In fact, McCormack feels so strongly about it that she engineered a reunion of the cast of The West Wing.

Her sister Mary McCormack is an actress who played a role in that popular, sometimes ground-breaking television show about the United States president and his staff. The Bridget Mary McCormack  for Justice Committee paid for an approximately four-minute public service announcement to encourage all voters to look for, inform themselves about, and cast their votes on the non-partisan races.

All the quirks of the ensemble cast are retained in the fast-paced reminder, in which Bradley Whitford calls people’s failure to vote on the non-partisan section a “crisis, a catastrophe, an apocalypse.” Other former West Wingers in the video include Martin Sheen, Alison Janney, Lily Tomlin, Richard Schiff, Janel Maloney, Joshua Malina, Melissa Fitzgerald, and Bridget’s sister Mary.
There are two versions, one — which can be found at — features Bridget McCormack asking for people’s vote; the other is not candidate-specific and is at https://www.
There was also a “making-of” segment broadcast on the syndicated TV show Extra.

McCormack stresses that, if elected, she would focus on working collegially with the other justices regardless of their political persuasion. “I  have good relations with those on both sides of the aisle, and I would love the opportunity to sit around the table and talk some of these things through. If I mean anything when I say non-partisanship, then it should b clear that it won’t matter to me that the court has this many Rs and that many Ds.”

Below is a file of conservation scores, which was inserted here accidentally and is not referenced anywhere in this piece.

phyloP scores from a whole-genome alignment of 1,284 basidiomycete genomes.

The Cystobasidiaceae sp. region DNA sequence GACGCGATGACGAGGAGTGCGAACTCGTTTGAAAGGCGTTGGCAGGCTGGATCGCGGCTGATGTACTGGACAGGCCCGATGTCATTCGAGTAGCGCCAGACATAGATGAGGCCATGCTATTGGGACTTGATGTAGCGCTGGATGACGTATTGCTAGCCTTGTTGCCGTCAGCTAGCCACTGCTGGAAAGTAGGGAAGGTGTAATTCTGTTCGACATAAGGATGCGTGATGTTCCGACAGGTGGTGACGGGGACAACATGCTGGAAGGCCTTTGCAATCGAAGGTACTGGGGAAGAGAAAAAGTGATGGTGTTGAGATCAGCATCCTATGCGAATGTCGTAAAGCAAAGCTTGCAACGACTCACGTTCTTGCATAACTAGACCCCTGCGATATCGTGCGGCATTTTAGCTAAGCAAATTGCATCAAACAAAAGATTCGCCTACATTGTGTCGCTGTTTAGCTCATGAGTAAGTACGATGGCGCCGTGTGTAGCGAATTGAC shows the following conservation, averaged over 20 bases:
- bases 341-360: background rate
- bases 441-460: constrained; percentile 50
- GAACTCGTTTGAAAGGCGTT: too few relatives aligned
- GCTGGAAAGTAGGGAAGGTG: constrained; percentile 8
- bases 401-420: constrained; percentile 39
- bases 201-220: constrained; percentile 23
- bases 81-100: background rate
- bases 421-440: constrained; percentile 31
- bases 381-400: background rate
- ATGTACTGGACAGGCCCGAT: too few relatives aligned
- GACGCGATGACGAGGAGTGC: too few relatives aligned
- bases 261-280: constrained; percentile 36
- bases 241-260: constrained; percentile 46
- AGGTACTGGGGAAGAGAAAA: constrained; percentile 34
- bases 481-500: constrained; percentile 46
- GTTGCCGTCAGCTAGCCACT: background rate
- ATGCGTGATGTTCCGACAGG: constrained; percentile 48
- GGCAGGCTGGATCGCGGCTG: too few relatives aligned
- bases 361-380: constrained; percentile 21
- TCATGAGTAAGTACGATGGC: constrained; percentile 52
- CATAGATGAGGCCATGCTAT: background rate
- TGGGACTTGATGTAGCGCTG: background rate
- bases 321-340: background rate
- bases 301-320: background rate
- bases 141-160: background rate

McCormack graduated from Trinity College in Hartford, Conn., with highest honors and then went on to New York University School of Law, where she was a Root-Tilden Scholar, won the Ann Petluck Poses Prize for Advocacy, and received her JD. She then worked in New York City, as trial counsel at the Legal Aid Society and at the Office of the Appellate Defender. She taught at Yale Law School immediately before joining the University of Michigan Law School in 1998.

Published widely on such subjects as constitutional law, criminal law, criminal procedure, and legal ethics, McCormack has received the Justice for All Award from the Criminal Defense Attorneys of Michigan, the Washtenaw County Bar Association’s Patriot Award, and the Justice Caucus’s Spirit of Millie Jeffrey Award. She is also on the Association of American Law Schools Committee on Academic Freedom and Tenure.

Her husband and fellow University of Michigan Law School faculty member, Steven Croley, is on leave from U of M to serve in Washington. He was the Special Assistant to the President for Justice & Regulatory Policy and is now Deputy Assistant to the President and Deputy White House Counsel. Croley and McCormack have four children.

McCormack states, “I’ve been teaching law students now for 16 years about the important role the judiciary plays in our system, where being right is more important than being powerful or popular. I think I have a good perspective on where our system works well and where it works less well.

“I hope to be able to make an important contribution.”